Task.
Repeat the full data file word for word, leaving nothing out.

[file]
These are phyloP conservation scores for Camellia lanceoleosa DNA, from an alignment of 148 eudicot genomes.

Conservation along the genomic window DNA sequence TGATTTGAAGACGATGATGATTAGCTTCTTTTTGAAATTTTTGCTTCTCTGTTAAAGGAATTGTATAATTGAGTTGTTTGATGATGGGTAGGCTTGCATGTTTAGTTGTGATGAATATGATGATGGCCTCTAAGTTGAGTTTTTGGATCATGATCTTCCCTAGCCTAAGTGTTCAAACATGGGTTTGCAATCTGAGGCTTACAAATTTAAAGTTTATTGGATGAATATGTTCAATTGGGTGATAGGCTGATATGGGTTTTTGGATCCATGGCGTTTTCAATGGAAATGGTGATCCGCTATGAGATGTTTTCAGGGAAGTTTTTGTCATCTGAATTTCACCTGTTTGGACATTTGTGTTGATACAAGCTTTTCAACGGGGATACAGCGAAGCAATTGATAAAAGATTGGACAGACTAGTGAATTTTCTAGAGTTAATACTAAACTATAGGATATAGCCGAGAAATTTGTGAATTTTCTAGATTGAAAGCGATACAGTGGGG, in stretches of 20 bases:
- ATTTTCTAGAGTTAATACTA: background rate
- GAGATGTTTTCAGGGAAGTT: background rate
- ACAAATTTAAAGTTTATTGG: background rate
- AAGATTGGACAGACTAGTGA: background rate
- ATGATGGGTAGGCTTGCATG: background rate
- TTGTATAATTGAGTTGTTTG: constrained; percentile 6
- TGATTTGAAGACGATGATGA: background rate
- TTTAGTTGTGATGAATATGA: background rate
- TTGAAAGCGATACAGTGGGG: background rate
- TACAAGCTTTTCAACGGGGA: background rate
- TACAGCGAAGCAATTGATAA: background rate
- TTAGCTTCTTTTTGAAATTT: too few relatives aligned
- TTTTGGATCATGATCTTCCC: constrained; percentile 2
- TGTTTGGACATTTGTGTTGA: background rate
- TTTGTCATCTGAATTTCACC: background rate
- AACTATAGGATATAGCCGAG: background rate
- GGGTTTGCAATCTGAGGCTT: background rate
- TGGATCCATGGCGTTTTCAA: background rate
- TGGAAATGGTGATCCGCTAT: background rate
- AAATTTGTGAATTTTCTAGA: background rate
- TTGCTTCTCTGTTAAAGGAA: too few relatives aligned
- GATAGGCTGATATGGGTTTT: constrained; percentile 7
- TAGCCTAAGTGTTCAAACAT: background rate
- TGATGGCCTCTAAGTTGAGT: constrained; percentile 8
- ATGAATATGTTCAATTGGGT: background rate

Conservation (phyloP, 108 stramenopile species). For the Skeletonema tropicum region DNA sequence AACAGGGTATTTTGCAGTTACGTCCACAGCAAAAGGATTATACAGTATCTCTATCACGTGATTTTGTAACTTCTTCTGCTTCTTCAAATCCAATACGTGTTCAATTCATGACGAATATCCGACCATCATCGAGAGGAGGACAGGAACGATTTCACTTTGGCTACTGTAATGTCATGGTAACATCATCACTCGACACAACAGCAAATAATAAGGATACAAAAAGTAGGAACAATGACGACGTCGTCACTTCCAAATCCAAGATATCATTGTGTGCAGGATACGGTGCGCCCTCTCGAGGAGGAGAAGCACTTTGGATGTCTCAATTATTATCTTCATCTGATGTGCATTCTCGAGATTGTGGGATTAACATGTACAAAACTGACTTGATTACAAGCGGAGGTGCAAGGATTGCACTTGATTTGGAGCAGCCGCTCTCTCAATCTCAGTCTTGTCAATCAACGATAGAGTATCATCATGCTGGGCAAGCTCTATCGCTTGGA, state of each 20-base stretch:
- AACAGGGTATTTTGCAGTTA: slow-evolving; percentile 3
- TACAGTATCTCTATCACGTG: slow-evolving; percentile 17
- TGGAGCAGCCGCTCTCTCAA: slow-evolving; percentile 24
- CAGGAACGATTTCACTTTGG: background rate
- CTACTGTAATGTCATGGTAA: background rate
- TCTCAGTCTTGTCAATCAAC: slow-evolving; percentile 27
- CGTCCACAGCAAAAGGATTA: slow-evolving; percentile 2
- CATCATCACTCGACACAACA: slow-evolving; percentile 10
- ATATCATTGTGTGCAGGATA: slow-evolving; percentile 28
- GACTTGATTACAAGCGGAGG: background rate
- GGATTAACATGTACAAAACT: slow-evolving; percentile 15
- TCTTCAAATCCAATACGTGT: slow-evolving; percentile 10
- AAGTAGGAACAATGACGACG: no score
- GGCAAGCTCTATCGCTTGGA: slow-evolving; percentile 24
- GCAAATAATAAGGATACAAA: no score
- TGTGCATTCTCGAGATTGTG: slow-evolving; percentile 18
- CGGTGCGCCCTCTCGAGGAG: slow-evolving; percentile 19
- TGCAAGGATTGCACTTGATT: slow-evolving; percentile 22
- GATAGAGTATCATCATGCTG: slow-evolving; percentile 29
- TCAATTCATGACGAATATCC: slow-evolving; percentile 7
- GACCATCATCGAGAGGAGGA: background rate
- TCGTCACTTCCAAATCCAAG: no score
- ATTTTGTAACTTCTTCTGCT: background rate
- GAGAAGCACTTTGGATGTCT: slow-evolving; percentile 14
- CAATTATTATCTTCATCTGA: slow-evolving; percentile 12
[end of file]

These are phyloP conservation scores for Camellia lanceoleosa DNA, from an alignment of 148 eudicot genomes.

Conservation along the genomic window DNA sequence TGATTTGAAGACGATGATGATTAGCTTCTTTTTGAAATTTTTGCTTCTCTGTTAAAGGAATTGTATAATTGAGTTGTTTGATGATGGGTAGGCTTGCATGTTTAGTTGTGATGAATATGATGATGGCCTCTAAGTTGAGTTTTTGGATCATGATCTTCCCTAGCCTAAGTGTTCAAACATGGGTTTGCAATCTGAGGCTTACAAATTTAAAGTTTATTGGATGAATATGTTCAATTGGGTGATAGGCTGATATGGGTTTTTGGATCCATGGCGTTTTCAATGGAAATGGTGATCCGCTATGAGATGTTTTCAGGGAAGTTTTTGTCATCTGAATTTCACCTGTTTGGACATTTGTGTTGATACAAGCTTTTCAACGGGGATACAGCGAAGCAATTGATAAAAGATTGGACAGACTAGTGAATTTTCTAGAGTTAATACTAAACTATAGGATATAGCCGAGAAATTTGTGAATTTTCTAGATTGAAAGCGATACAGTGGGG, in stretches of 20 bases:
- ATTTTCTAGAGTTAATACTA: background rate
- GAGATGTTTTCAGGGAAGTT: background rate
- ACAAATTTAAAGTTTATTGG: background rate
- AAGATTGGACAGACTAGTGA: background rate
- ATGATGGGTAGGCTTGCATG: background rate
- TTGTATAATTGAGTTGTTTG: constrained; percentile 6
- TGATTTGAAGACGATGATGA: background rate
- TTTAGTTGTGATGAATATGA: background rate
- TTGAAAGCGATACAGTGGGG: background rate
- TACAAGCTTTTCAACGGGGA: background rate
- TACAGCGAAGCAATTGATAA: background rate
- TTAGCTTCTTTTTGAAATTT: too few relatives aligned
- TTTTGGATCATGATCTTCCC: constrained; percentile 2
- TGTTTGGACATTTGTGTTGA: background rate
- TTTGTCATCTGAATTTCACC: background rate
- AACTATAGGATATAGCCGAG: background rate
- GGGTTTGCAATCTGAGGCTT: background rate
- TGGATCCATGGCGTTTTCAA: background rate
- TGGAAATGGTGATCCGCTAT: background rate
- AAATTTGTGAATTTTCTAGA: background rate
- TTGCTTCTCTGTTAAAGGAA: too few relatives aligned
- GATAGGCTGATATGGGTTTT: constrained; percentile 7
- TAGCCTAAGTGTTCAAACAT: background rate
- TGATGGCCTCTAAGTTGAGT: constrained; percentile 8
- ATGAATATGTTCAATTGGGT: background rate

Conservation (phyloP, 108 stramenopile species). For the Skeletonema tropicum region DNA sequence AACAGGGTATTTTGCAGTTACGTCCACAGCAAAAGGATTATACAGTATCTCTATCACGTGATTTTGTAACTTCTTCTGCTTCTTCAAATCCAATACGTGTTCAATTCATGACGAATATCCGACCATCATCGAGAGGAGGACAGGAACGATTTCACTTTGGCTACTGTAATGTCATGGTAACATCATCACTCGACACAACAGCAAATAATAAGGATACAAAAAGTAGGAACAATGACGACGTCGTCACTTCCAAATCCAAGATATCATTGTGTGCAGGATACGGTGCGCCCTCTCGAGGAGGAGAAGCACTTTGGATGTCTCAATTATTATCTTCATCTGATGTGCATTCTCGAGATTGTGGGATTAACATGTACAAAACTGACTTGATTACAAGCGGAGGTGCAAGGATTGCACTTGATTTGGAGCAGCCGCTCTCTCAATCTCAGTCTTGTCAATCAACGATAGAGTATCATCATGCTGGGCAAGCTCTATCGCTTGGA, state of each 20-base stretch:
- AACAGGGTATTTTGCAGTTA: slow-evolving; percentile 3
- TACAGTATCTCTATCACGTG: slow-evolving; percentile 17
- TGGAGCAGCCGCTCTCTCAA: slow-evolving; percentile 24
- CAGGAACGATTTCACTTTGG: background rate
- CTACTGTAATGTCATGGTAA: background rate
- TCTCAGTCTTGTCAATCAAC: slow-evolving; percentile 27
- CGTCCACAGCAAAAGGATTA: slow-evolving; percentile 2
- CATCATCACTCGACACAACA: slow-evolving; percentile 10
- ATATCATTGTGTGCAGGATA: slow-evolving; percentile 28
- GACTTGATTACAAGCGGAGG: background rate
- GGATTAACATGTACAAAACT: slow-evolving; percentile 15
- TCTTCAAATCCAATACGTGT: slow-evolving; percentile 10
- AAGTAGGAACAATGACGACG: no score
- GGCAAGCTCTATCGCTTGGA: slow-evolving; percentile 24
- GCAAATAATAAGGATACAAA: no score
- TGTGCATTCTCGAGATTGTG: slow-evolving; percentile 18
- CGGTGCGCCCTCTCGAGGAG: slow-evolving; percentile 19
- TGCAAGGATTGCACTTGATT: slow-evolving; percentile 22
- GATAGAGTATCATCATGCTG: slow-evolving; percentile 29
- TCAATTCATGACGAATATCC: slow-evolving; percentile 7
- GACCATCATCGAGAGGAGGA: background rate
- TCGTCACTTCCAAATCCAAG: no score
- ATTTTGTAACTTCTTCTGCT: background rate
- GAGAAGCACTTTGGATGTCT: slow-evolving; percentile 14
- CAATTATTATCTTCATCTGA: slow-evolving; percentile 12